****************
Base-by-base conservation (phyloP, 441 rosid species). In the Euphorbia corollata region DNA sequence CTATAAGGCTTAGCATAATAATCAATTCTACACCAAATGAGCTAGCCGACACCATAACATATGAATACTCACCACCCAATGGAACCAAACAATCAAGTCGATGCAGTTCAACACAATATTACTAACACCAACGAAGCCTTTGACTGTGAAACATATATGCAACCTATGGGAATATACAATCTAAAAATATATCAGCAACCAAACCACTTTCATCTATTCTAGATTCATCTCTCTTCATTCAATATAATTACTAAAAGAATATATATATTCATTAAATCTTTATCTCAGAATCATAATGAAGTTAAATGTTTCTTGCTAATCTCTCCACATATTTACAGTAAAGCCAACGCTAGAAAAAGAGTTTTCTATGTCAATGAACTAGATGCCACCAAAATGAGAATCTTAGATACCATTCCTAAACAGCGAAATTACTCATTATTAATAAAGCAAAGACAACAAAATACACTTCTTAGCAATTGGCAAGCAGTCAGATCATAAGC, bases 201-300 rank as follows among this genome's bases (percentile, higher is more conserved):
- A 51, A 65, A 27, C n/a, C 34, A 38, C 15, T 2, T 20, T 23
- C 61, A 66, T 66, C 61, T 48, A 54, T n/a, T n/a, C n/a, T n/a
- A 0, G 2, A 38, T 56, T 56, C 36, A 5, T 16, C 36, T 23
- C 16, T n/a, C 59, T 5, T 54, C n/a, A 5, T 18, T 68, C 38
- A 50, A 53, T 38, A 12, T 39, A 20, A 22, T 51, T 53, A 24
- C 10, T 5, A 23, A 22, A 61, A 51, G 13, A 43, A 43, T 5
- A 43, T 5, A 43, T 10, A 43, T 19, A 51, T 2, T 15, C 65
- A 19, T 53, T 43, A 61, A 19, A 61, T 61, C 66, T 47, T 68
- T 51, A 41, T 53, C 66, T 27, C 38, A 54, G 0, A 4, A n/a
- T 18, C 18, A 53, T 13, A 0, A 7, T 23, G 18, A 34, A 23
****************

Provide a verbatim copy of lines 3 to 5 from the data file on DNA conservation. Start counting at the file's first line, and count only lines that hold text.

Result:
- C 61, A 66, T 66, C 61, T 48, A 54, T n/a, T n/a, C n/a, T n/a
- A 0, G 2, A 38, T 56, T 56, C 36, A 5, T 16, C 36, T 23
- C 16, T n/a, C 59, T 5, T 54, C n/a, A 5, T 18, T 68, C 38